Rwanda

In Rwanda, education and health programmes provide children with a better start in life

UNICEF Image
© UNICEF Rwanda
Children during play time at the Nyange Early Childhood Centre in Musanze, Rwanda. Early childhood development policies are crucial for children to get the best start in life.

KIGALI, Rwanda, 7 April 2011 – Rwanda faces a number of issues, from poor sanitation and high HIV rates to a large percentage of orphaned children. UNICEF and partners are tackling these challenges through a series of national and local initiatives.

Diverse programmes

In order to improve access to safe water and sanitation, the WASH project – funded by UNICEF and the Governments of the Netherlands and Rwanda – is constructing water facilities in local communities, health centres and primary schools.
About 55 per cent of Rwanda’s population has no proper sanitation. The initiative aims to provide 800,000 people with access to safe water by 2013.

“Almost 80 per cent of all diseases that affect Rwandans are linked to water-borne causes,” said Guy Mbayo, UNICEF Rwanda Chief of Water and Sanitation. Diarrhoea is the second most common cause of death among children under the age of five.

The Government of Rwanda is also taking a very aggressive stance in preventing, caring and treating people living with HIV. Statistics estimate that more than 170,000 people in the country are living with the disease. With UNICEF support, Rwanda has been able to model a comprehensive approach to Prevention of Mother to Child Transmission (PMTCT) in seven health centres around the country.

One example is the Muhura Health Centre in eastern Rwanda.  It has been a decade since a joint PMTCT programme was introduced here. The results have been impressive.

“When the program started 10 years ago, it was mostly women who were conscious about spreading HIV to their unborn children. Now the trend has changed and men are also concerned,” explains Marie Clair Uwimana, a health worker at the clinic.

She attributes the change to a family-based approach where partners are helped to understand the importance of knowing their HIV status along with other important issues such as family planning, breastfeeding, nutrition and immunisation.

Treatment for HIV orphans

After the genocide in 1994, Rwanda had one of the highest percentages of orphans in the world. Today, while many of the orphans who have lost one or both parents to AIDS or other causes have grown up, there are still an estimated 22,000 children who live with HIV.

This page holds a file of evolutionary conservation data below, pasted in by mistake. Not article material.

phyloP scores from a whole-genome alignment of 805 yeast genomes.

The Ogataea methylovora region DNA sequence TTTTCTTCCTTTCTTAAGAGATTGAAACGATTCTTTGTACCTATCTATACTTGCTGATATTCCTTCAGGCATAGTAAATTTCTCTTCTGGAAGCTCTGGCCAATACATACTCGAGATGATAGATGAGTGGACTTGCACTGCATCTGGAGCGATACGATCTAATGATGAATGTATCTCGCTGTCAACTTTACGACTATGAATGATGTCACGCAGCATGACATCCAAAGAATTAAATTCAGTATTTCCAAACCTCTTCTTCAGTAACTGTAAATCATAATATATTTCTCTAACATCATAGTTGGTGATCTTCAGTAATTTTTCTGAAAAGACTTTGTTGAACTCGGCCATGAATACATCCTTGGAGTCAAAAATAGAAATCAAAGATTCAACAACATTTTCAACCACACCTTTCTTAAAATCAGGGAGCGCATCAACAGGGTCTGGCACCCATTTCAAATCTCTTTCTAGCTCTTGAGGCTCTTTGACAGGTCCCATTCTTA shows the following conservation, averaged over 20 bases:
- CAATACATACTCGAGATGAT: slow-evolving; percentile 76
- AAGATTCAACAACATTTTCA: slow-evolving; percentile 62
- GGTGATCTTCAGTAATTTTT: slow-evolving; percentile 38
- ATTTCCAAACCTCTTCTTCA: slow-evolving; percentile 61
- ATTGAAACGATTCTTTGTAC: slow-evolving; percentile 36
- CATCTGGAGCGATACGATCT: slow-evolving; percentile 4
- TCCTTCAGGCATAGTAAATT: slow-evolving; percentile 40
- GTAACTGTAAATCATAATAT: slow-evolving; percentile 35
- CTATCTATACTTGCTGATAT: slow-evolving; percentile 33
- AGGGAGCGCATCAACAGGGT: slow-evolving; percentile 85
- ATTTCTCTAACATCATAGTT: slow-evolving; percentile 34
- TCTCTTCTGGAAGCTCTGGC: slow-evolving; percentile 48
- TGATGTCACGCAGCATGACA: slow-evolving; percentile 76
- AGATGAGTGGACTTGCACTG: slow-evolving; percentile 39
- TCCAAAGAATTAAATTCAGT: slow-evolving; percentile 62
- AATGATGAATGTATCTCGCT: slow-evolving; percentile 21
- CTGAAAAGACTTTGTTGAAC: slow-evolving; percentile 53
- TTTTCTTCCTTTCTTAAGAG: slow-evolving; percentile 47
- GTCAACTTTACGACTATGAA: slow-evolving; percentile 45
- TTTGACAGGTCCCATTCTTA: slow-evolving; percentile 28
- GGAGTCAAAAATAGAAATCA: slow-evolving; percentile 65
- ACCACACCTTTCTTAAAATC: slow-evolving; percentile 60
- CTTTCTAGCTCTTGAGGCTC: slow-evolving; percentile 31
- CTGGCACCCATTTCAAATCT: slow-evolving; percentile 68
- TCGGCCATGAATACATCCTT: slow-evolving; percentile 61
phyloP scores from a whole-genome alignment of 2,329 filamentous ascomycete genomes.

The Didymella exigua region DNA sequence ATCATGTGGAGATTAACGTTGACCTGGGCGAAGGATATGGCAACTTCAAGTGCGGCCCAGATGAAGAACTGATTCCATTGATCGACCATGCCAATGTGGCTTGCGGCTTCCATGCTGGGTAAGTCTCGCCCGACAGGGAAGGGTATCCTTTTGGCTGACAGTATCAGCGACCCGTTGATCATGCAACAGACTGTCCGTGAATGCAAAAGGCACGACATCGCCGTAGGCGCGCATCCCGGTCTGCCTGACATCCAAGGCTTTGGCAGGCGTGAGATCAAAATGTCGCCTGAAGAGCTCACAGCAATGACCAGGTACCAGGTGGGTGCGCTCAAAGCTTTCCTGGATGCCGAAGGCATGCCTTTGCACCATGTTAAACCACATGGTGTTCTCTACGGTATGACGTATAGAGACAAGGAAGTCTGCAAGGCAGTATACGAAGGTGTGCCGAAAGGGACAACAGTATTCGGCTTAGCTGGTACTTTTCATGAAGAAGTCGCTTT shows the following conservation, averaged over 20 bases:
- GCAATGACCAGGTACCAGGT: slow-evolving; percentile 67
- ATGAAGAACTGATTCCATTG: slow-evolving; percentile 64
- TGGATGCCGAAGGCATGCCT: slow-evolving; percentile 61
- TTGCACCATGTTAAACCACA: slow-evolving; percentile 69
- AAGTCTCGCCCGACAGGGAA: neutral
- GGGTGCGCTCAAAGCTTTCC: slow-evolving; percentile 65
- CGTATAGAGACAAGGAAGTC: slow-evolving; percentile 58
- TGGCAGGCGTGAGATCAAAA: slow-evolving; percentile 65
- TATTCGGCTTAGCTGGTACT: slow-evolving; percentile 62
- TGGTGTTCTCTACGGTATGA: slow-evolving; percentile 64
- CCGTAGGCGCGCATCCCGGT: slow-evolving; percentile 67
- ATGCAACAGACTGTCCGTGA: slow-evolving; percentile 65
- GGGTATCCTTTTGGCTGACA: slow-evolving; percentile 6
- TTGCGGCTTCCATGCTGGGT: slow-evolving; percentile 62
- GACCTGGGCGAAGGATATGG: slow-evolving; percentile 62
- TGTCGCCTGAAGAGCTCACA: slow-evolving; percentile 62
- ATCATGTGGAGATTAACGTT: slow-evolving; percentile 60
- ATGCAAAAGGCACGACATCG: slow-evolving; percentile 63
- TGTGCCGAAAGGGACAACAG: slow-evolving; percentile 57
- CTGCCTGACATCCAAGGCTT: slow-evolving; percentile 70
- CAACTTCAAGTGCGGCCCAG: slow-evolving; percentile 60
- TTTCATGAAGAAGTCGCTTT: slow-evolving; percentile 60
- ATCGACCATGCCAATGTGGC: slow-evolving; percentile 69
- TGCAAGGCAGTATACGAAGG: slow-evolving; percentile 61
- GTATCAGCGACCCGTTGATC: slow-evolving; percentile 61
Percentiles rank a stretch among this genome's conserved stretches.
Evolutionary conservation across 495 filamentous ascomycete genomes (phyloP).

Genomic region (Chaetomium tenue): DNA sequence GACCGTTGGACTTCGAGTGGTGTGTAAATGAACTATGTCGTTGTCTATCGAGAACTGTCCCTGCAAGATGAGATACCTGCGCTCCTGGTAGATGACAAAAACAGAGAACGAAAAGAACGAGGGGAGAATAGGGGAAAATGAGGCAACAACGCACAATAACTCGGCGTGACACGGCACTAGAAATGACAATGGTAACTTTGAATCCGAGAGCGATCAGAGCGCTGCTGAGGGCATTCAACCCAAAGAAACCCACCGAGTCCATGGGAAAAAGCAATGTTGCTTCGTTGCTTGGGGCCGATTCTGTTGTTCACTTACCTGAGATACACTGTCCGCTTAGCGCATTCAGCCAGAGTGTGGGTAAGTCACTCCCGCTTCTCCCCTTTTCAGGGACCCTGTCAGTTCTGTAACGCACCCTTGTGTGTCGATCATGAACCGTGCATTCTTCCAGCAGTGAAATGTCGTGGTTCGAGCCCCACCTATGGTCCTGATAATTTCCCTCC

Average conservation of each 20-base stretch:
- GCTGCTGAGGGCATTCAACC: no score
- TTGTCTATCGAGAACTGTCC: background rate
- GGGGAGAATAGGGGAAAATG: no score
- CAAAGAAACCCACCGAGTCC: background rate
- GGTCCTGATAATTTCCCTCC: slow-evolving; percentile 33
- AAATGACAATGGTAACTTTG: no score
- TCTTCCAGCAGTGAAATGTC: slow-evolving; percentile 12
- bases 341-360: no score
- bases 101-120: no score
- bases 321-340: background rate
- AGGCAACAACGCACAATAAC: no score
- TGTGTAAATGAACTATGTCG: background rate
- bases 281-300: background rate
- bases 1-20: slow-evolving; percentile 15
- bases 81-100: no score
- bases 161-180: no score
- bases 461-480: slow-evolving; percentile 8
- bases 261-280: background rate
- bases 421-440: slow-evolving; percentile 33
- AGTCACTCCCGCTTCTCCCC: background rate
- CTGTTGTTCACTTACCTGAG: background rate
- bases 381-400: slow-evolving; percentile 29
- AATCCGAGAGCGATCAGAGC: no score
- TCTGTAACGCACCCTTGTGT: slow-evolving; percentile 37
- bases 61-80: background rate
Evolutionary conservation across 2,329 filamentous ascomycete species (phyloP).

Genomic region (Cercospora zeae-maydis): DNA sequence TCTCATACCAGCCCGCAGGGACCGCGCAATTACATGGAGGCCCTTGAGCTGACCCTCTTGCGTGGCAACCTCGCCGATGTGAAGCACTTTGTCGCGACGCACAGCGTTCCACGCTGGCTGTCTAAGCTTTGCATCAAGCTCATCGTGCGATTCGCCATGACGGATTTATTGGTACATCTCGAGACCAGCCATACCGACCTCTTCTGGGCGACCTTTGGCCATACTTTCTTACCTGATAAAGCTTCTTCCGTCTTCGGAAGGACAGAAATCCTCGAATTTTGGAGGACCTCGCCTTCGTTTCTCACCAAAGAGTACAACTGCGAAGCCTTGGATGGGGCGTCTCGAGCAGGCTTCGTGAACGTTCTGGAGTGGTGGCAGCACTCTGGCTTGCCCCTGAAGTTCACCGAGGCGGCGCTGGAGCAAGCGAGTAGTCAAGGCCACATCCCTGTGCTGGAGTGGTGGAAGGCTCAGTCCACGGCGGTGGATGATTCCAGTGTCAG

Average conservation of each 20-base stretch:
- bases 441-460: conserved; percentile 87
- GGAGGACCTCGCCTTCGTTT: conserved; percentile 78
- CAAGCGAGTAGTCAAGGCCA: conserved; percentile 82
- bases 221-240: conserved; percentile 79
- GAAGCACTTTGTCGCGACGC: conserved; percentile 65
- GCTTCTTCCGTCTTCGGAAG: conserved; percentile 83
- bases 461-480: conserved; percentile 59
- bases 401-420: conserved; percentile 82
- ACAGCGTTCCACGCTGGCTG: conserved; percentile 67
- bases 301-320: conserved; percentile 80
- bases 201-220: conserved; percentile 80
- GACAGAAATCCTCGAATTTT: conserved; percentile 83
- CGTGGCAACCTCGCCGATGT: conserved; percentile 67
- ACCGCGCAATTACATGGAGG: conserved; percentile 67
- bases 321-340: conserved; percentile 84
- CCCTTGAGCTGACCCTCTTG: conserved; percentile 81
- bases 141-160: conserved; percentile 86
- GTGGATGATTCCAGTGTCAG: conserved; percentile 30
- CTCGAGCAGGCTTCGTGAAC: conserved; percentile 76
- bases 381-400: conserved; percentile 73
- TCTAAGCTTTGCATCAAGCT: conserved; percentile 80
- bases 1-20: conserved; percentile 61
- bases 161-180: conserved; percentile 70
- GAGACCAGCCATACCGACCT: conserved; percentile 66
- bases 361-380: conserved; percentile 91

Uyisenga n’Imanzi is a local UNICEF-supported non-governmental organization that addresses the special needs of children orphaned by the genocide, AIDS, and other causes. It provides medical, economic and educational support.

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© UNICEF Rwanda/2010/ Nkurunziza
A Rwandan couple at the Muhura Health Centre in eastern Rwanda. The centre promotes a family-based approach to dealing with HIV.

Thanks to combined efforts of the government and international partners such as UNICEF, more and more children who require care, treatment and support – whether or not they are living with HIV themselves or are just affected by it – are receiving help and living positively.

Early childhood development

Recognizing the importance of early childhood development (ECD), Rwanda has been establishing facilities such as the Nyange Early Childhood Centre in the northern district of Musanze. Here, children have a chance to play, sing and socialize – all important elements of healthy early childhood development.

Adequate stimulation and nutrition are essential for brain development during the first three years of life, and ECD services can make young children more socially and emotionally healthy. International economists have ranked such services as one of the most highly effective social and economic investments a government can make.

“When we started this centre, it was a far-fetched dream,” said Eugene Ndagijimana, Parent Association President, “but now parents understand that exposing children to early stimulation activities, such as play, singing and even looking or touching a book, helps them acquire all fundamental life skills to become a creative and productive adult.”

By supporting the adoption and implementation of early childhood development policies by the Government of Rwanda, UNICEF continues to help centres like Nyange provide children with the nurturing environment and stimulation they need.


 

 

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